-Matthew B. Crawford in Shop Class as Soul Craft: An Inquiry into the Value of Work

His quote really spoke to the kind of invitation I hope to offer people in working with materials.  It is an invitation to conversation with materials, with mark making and with color, shape form and texture.  It is also an invitation to conversation with others through the shared experience of making.

The best part of this workshop was the intergenerational gathering of makers and the way the sun room quickly took on a quiet meditative studio quality.  The dining room and buffet table were home to more energetic making by some of the younger kids and to more of the conversations about making.  It served as an entry way and introduction, allowing the sun room to be quieter and more focused.  I loved watching people making in ways that were personal and meditative but also happened in the setting of a group.  See below for some of our makers working on their creations.

The last person to finish was very immersed in her process and expressed an interest to continue at home as well.  Before she left, she shared more details of her process with me, sharing how the image she created changed during her making.  She began with an intent to complete a center spiral connected to a heart button she found.  When the felt for the top pieces would not cooperate, she adapted to an image she found in the remaining pieces.  The image of the chalice emerged from this process.  Her story was a lovely example of a conversation with materials where things happened she never imagined or intended and she was open and willing to welcome them and let them speak to her.

Art Workshops and Dinner Parties

"I don't think of working with art materials as"messy," although it is very possible that it can be so.  When you sit down to a beautifully set meal table, it is impossible to eat without creating some disorder.  Forks and knives are rearranged, plates and glasses will need washing, and crumbs may fall on the floor.  Likewise, as you paint, cut, paste or use clay, things will get redistributed.  But they need not get out of hand if you plan and set up the workspace carefully."
- from Doing Art Together by Muriel Silberstein-Storfer

The dining room of the Hollin Hall at Mount Vernon Unitarian Church provided a great setting for art making.  It reminded me that one of my favorite ways of thinking about setting a table for art is to compare it to setting a table for a dinner party.

Things need to be accessible and ready for guests and a sign of a good dinner party is that food is eaten and there is a bit of a mess at the end of the meal.  Similarly, supplies are used and the table shows traces of workers process at the end of an art-making session.  For this group the cluster of tables in the dining room offered our materials buffet while the attached sun room offered additional seating to gather in small groups for making.  We were flexile enough to make room for makers at the materials table as well. Intergenerational art making like intergenerational meals involve some improvisation and flexibility.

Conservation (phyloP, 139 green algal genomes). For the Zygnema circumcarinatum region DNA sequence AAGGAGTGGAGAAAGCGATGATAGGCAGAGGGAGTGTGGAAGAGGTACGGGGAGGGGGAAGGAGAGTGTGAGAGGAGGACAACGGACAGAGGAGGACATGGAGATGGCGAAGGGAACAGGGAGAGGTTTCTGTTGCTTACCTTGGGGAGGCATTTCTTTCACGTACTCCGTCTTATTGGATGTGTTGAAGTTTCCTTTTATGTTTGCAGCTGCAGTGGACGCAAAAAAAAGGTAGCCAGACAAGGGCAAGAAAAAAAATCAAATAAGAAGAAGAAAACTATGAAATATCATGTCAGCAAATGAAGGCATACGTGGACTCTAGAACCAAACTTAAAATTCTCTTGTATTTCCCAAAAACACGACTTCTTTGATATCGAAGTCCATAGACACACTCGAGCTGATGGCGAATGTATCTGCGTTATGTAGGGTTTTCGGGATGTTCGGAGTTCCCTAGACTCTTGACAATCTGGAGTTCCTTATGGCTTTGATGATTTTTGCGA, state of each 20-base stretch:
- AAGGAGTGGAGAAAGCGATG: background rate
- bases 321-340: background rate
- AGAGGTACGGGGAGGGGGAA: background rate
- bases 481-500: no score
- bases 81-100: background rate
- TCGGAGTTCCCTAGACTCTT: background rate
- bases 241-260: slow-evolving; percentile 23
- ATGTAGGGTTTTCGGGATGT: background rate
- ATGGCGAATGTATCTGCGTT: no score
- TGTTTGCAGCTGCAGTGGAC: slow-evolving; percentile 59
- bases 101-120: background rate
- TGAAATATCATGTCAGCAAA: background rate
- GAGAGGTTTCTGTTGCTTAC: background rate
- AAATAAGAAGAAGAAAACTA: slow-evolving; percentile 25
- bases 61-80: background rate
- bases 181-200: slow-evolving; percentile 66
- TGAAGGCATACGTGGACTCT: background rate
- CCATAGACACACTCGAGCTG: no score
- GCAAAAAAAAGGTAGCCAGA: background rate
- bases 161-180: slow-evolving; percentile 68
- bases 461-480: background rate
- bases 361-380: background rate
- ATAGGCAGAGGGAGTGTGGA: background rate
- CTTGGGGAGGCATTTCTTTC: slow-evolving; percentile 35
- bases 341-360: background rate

Different meals require different utensils and part of the job of the host is to orient guests.  If I serve steamed crabs and a guest has never picked a crab, it would be wrong to not teach this person how to pick a crab. On the other hand seasoned crab pickers are ready to begin and don't need to sit through a demonstration from me.  In group art making I try to strike a balance between giving enough direction to get started and getting out of the way to let people enjoy making at their own pace.  Similar to hosting a meal, I am also on hand for unexpected spills or to see if someone needs more of something - in this case paper or glue or a different kind of drawing tool.

A difference between art workshops and dinner parties is that in a dinner party most of the creating happens before the event and the guests consume what you make.  In an art workshop, the creating happens during the time together and consuming and sharing supplies results in these wonderful creations that offer traces and reflections on our time together.  Thanks to all who were open today to sharing their creations through these photos.